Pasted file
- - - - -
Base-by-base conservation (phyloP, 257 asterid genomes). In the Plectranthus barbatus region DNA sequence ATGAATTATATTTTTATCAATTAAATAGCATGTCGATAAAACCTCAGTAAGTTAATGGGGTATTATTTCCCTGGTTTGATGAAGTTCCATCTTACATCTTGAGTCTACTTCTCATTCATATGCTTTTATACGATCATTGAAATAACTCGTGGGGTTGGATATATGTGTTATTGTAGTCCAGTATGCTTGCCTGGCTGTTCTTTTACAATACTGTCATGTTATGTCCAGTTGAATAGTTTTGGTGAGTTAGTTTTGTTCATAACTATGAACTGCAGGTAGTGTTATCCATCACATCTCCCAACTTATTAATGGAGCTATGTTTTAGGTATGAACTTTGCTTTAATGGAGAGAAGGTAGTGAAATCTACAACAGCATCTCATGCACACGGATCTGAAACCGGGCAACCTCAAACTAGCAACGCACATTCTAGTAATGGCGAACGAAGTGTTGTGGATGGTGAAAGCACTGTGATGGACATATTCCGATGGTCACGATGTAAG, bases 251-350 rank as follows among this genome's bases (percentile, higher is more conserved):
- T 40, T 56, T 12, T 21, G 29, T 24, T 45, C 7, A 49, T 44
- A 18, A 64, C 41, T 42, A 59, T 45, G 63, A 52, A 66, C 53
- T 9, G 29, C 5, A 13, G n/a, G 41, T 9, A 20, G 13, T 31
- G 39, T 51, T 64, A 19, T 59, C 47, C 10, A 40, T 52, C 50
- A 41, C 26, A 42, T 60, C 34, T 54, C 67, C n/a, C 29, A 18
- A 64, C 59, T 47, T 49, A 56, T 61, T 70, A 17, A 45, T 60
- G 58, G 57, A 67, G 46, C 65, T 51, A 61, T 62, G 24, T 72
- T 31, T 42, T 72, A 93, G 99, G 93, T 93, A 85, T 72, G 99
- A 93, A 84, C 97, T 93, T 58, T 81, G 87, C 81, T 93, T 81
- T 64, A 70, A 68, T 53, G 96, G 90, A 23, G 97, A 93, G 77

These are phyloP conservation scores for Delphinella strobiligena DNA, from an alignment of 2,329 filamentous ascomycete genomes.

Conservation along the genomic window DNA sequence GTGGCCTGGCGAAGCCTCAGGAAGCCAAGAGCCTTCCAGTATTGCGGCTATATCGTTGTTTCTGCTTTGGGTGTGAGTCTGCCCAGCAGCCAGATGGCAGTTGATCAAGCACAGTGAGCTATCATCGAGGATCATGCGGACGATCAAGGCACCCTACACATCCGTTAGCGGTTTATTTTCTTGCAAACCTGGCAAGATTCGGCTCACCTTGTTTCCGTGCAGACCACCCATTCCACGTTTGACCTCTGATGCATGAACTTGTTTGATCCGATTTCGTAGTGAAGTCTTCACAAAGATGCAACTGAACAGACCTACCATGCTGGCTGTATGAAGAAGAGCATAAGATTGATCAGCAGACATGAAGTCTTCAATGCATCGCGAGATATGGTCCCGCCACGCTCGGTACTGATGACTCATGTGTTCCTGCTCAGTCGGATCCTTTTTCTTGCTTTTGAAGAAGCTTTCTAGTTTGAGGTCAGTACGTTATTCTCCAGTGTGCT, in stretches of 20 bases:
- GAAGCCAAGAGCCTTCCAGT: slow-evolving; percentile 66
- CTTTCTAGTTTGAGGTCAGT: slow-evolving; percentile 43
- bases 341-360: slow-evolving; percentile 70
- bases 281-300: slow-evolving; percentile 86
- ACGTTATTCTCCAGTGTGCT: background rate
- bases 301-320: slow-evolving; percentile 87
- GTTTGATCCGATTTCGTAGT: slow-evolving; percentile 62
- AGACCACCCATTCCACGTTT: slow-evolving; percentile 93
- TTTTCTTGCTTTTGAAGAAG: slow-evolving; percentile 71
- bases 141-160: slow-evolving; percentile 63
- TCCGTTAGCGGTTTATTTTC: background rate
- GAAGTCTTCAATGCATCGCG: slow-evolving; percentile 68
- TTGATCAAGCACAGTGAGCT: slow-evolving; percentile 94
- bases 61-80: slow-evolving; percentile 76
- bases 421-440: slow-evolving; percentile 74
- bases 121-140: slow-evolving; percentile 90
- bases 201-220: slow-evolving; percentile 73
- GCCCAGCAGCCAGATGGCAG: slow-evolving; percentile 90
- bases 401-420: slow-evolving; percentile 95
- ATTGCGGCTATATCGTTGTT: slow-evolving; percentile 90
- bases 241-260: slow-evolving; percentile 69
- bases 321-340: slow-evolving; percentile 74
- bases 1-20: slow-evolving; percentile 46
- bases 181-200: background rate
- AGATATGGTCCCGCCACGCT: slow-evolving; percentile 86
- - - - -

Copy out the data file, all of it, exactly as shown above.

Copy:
Base-by-base conservation (phyloP, 257 asterid genomes). In the Plectranthus barbatus region DNA sequence ATGAATTATATTTTTATCAATTAAATAGCATGTCGATAAAACCTCAGTAAGTTAATGGGGTATTATTTCCCTGGTTTGATGAAGTTCCATCTTACATCTTGAGTCTACTTCTCATTCATATGCTTTTATACGATCATTGAAATAACTCGTGGGGTTGGATATATGTGTTATTGTAGTCCAGTATGCTTGCCTGGCTGTTCTTTTACAATACTGTCATGTTATGTCCAGTTGAATAGTTTTGGTGAGTTAGTTTTGTTCATAACTATGAACTGCAGGTAGTGTTATCCATCACATCTCCCAACTTATTAATGGAGCTATGTTTTAGGTATGAACTTTGCTTTAATGGAGAGAAGGTAGTGAAATCTACAACAGCATCTCATGCACACGGATCTGAAACCGGGCAACCTCAAACTAGCAACGCACATTCTAGTAATGGCGAACGAAGTGTTGTGGATGGTGAAAGCACTGTGATGGACATATTCCGATGGTCACGATGTAAG, bases 251-350 rank as follows among this genome's bases (percentile, higher is more conserved):
- T 40, T 56, T 12, T 21, G 29, T 24, T 45, C 7, A 49, T 44
- A 18, A 64, C 41, T 42, A 59, T 45, G 63, A 52, A 66, C 53
- T 9, G 29, C 5, A 13, G n/a, G 41, T 9, A 20, G 13, T 31
- G 39, T 51, T 64, A 19, T 59, C 47, C 10, A 40, T 52, C 50
- A 41, C 26, A 42, T 60, C 34, T 54, C 67, C n/a, C 29, A 18
- A 64, C 59, T 47, T 49, A 56, T 61, T 70, A 17, A 45, T 60
- G 58, G 57, A 67, G 46, C 65, T 51, A 61, T 62, G 24, T 72
- T 31, T 42, T 72, A 93, G 99, G 93, T 93, A 85, T 72, G 99
- A 93, A 84, C 97, T 93, T 58, T 81, G 87, C 81, T 93, T 81
- T 64, A 70, A 68, T 53, G 96, G 90, A 23, G 97, A 93, G 77

These are phyloP conservation scores for Delphinella strobiligena DNA, from an alignment of 2,329 filamentous ascomycete genomes.

Conservation along the genomic window DNA sequence GTGGCCTGGCGAAGCCTCAGGAAGCCAAGAGCCTTCCAGTATTGCGGCTATATCGTTGTTTCTGCTTTGGGTGTGAGTCTGCCCAGCAGCCAGATGGCAGTTGATCAAGCACAGTGAGCTATCATCGAGGATCATGCGGACGATCAAGGCACCCTACACATCCGTTAGCGGTTTATTTTCTTGCAAACCTGGCAAGATTCGGCTCACCTTGTTTCCGTGCAGACCACCCATTCCACGTTTGACCTCTGATGCATGAACTTGTTTGATCCGATTTCGTAGTGAAGTCTTCACAAAGATGCAACTGAACAGACCTACCATGCTGGCTGTATGAAGAAGAGCATAAGATTGATCAGCAGACATGAAGTCTTCAATGCATCGCGAGATATGGTCCCGCCACGCTCGGTACTGATGACTCATGTGTTCCTGCTCAGTCGGATCCTTTTTCTTGCTTTTGAAGAAGCTTTCTAGTTTGAGGTCAGTACGTTATTCTCCAGTGTGCT, in stretches of 20 bases:
- GAAGCCAAGAGCCTTCCAGT: slow-evolving; percentile 66
- CTTTCTAGTTTGAGGTCAGT: slow-evolving; percentile 43
- bases 341-360: slow-evolving; percentile 70
- bases 281-300: slow-evolving; percentile 86
- ACGTTATTCTCCAGTGTGCT: background rate
- bases 301-320: slow-evolving; percentile 87
- GTTTGATCCGATTTCGTAGT: slow-evolving; percentile 62
- AGACCACCCATTCCACGTTT: slow-evolving; percentile 93
- TTTTCTTGCTTTTGAAGAAG: slow-evolving; percentile 71
- bases 141-160: slow-evolving; percentile 63
- TCCGTTAGCGGTTTATTTTC: background rate
- GAAGTCTTCAATGCATCGCG: slow-evolving; percentile 68
- TTGATCAAGCACAGTGAGCT: slow-evolving; percentile 94
- bases 61-80: slow-evolving; percentile 76
- bases 421-440: slow-evolving; percentile 74
- bases 121-140: slow-evolving; percentile 90
- bases 201-220: slow-evolving; percentile 73
- GCCCAGCAGCCAGATGGCAG: slow-evolving; percentile 90
- bases 401-420: slow-evolving; percentile 95
- ATTGCGGCTATATCGTTGTT: slow-evolving; percentile 90
- bases 241-260: slow-evolving; percentile 69
- bases 321-340: slow-evolving; percentile 74
- bases 1-20: slow-evolving; percentile 46
- bases 181-200: background rate
- AGATATGGTCCCGCCACGCT: slow-evolving; percentile 86